Government, NGOs rush to save wetlands in Ntungamo

Thursday October 17 2019

Cut down. Ntungamo Resident District

Cut down. Ntungamo Resident District Commissioner George Bakunda (centre) and officials from Ministry of Water and Environment inspect some of the razed plantations in Kakingora Wetland in Rweikiniro Sub-county on October 7. PHOTO BY PEREZ RUMANZI. 


At least four wetland restoration projects are running in Ntungamo District following encroachment and degradation of the marshlands by human activities.
Wetlands cover 3.4 per cent of the district total land cover of 2,051.4 square kilometres. Water bodies cover 0.2 per cent and are surrounded by wetlands.

The projects are: Wetland Restoration Mission being implemented by Abendagano Development Foundation (ADEFO), and Building Resilient Communities, Wetland Ecosystems and Associated Catchments in Uganda being done under the United Nations Development Programme.
The others are: Wetland Restoration and Demarcation being implemented by Ministry of Water and Environment, and Maziba Water Catchment Restoration funded by Sahara Sahel and the Resilience Fund.

The projects target restoration of heavily degraded wetlands of Nyabihoko, Kamira, Kyangara, Kakingora-Rufuha, Kaita Nturegye, Ruhanga, Nyamukana, Nyaruteme, Kyarubuta -Kashojwa, Kyamwasha, Kabobo-Riero-Bizi and Kacwamba–Kakitumba.

Ntungamo District natural resources officer Dinah Tumwebaze says while the district has had the strong will to stop the wetland degradation, they lacked resources.
She says the coming of these projects is a very big blessing.

“As the district, our budget for the department responsible for wetlands is too little to mount serious and sustainable fight against those degrading wetlands. At times enforcers have been threatened such as in Nyabihoko and have run for their lives. We hope for the better and wetlands will be restored,” Ms Tumwebaze says.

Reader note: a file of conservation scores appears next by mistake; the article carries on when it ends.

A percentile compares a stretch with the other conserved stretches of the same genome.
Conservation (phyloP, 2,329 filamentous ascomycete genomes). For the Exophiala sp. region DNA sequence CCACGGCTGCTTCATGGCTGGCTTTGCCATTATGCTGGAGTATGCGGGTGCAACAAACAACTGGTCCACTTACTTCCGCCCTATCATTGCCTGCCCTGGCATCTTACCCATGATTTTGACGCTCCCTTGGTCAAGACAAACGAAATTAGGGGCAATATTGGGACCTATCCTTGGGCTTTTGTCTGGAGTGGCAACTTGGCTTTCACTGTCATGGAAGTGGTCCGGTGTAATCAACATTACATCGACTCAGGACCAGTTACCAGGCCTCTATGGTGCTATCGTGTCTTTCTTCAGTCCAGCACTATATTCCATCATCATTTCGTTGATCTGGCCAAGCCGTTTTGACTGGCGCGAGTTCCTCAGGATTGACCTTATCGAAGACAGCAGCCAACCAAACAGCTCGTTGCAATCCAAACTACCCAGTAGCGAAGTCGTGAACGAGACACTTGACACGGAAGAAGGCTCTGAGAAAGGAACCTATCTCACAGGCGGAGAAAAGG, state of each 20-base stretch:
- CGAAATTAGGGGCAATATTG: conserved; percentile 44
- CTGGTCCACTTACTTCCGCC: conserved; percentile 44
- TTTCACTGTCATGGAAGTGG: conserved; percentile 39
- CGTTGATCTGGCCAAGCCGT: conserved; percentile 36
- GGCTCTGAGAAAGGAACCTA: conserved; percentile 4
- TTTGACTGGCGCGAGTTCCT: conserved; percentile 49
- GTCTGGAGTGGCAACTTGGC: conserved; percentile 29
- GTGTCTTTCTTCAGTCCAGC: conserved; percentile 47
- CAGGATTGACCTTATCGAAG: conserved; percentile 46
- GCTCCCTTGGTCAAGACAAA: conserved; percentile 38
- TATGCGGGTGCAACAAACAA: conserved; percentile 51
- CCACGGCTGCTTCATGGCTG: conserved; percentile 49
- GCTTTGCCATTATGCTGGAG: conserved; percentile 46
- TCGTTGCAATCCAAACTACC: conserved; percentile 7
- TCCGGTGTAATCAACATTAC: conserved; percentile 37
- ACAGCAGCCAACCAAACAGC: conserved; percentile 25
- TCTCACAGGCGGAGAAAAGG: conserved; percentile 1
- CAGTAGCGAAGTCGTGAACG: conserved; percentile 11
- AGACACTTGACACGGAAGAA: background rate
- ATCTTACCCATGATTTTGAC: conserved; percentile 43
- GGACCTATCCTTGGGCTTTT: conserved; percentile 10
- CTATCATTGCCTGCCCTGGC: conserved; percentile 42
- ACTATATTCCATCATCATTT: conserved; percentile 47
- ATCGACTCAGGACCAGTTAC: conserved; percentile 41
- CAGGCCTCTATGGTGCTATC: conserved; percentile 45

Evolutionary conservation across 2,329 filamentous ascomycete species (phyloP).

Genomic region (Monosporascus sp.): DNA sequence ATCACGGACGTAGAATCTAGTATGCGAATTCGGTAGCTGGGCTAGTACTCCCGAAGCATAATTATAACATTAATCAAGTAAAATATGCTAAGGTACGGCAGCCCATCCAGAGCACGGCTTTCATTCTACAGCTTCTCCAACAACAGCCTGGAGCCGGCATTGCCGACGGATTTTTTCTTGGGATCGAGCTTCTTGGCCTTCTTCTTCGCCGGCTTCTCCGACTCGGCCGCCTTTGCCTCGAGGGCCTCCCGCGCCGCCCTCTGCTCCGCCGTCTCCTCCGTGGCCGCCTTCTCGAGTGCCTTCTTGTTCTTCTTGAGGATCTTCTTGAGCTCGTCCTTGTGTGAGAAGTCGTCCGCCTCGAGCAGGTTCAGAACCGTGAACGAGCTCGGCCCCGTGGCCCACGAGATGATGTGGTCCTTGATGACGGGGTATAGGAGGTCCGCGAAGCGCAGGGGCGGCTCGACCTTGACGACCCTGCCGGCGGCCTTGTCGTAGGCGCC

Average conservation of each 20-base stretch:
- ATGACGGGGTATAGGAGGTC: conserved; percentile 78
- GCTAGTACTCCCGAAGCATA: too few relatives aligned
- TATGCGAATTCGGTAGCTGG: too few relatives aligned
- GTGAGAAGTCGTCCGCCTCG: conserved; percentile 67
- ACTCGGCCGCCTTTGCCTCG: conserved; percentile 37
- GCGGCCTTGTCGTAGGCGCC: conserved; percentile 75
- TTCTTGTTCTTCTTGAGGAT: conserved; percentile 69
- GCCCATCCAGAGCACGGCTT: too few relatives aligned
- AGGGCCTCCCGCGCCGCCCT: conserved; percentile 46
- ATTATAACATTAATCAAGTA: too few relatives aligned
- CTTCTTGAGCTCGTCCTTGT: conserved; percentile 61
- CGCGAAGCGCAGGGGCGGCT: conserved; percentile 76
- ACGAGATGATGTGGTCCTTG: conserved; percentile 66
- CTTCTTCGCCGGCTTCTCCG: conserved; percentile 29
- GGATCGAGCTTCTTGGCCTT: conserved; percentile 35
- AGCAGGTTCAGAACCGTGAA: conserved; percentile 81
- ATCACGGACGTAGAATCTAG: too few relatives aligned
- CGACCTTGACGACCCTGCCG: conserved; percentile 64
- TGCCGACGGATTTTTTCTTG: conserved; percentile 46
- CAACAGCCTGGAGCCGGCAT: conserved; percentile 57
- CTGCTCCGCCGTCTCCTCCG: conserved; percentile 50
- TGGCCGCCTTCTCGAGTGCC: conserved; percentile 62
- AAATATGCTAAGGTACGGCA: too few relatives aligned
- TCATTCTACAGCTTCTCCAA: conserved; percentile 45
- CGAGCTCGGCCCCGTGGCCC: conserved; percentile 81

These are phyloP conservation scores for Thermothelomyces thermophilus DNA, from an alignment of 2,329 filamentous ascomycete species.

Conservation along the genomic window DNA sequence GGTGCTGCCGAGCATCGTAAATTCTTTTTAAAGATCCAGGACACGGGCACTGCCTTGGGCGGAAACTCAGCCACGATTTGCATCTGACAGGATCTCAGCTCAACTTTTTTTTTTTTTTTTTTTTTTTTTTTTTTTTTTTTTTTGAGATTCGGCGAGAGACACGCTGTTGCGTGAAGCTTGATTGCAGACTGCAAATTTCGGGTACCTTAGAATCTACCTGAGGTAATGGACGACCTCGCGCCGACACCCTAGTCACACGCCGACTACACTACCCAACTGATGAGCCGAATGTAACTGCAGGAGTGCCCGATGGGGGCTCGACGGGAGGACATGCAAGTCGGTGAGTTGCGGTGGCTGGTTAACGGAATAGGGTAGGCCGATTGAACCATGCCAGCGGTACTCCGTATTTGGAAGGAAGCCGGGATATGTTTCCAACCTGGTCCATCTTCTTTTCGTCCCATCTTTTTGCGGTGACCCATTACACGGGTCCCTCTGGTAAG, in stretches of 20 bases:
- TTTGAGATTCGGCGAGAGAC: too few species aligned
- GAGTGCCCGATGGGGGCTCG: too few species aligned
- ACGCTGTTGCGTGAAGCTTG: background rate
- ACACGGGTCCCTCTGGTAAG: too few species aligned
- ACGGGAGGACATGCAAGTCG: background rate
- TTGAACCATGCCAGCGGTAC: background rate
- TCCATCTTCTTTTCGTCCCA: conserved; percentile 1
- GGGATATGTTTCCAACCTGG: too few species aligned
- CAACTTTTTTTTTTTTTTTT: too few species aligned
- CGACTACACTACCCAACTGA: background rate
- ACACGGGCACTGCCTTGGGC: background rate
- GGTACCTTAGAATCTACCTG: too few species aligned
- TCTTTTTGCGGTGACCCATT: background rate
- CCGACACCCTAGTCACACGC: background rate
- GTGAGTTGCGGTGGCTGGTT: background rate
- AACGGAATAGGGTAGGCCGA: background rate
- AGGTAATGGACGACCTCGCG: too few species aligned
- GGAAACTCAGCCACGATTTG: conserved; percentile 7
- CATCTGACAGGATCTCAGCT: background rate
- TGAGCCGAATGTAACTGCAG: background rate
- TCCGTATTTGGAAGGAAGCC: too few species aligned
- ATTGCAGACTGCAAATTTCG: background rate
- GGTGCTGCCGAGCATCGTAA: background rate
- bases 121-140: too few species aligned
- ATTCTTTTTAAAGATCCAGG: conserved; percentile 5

Ms Tumwebaze adds that the district council recently passed a wetland and other land management ordinance and is awaiting confirmation by Solicitor General.
The law will be useful in enforcement of environmental protection measures.


Mr Daniel Businge, the Southwestern regional wetlands officer in the Ministry of Water and Environment, says the organisations have for the last three years been preparing people to leave wetlands.

“We have done a lot of work by mobilising communities and sensitising them on the need to quit wetlands and give way for restoration. Most had promised us they would quit but we are seeing more people instead encroaching on the wetlands newly. Now, we are embarking on eviction and we hope to be successful,” Mr Businge says.

On October 7, banana plantations and eucalyptus trees were cut down and drainages were blocked in an effort to restore wetlands in Rweikiniro and Ruhaama sub-counties.
The Ntungamo Resident District Commissioner, Mr George Bakunda, who led the operation with ministry officials and police, says they are not going to listen to any more pleas by encroachers.

Mr Messach Kahinda, the Rweikiniro Sub-county chairperson, says with the ministry coming on board, people will fear going to wetlands because hitherto local enforcers would be bribed or disrespected.
Dr Peninah Beinomugisha, the chairperson of ADEFO, however, says people must be taught how to use wetlands in a sustainable matter.

“If no proper sensitisation is carried out, even the restored wetlands shall be depleted again. In real sense, we should engage the communities that they even become real leaders in restoring these wetlands,” Dr Beinomugisha says.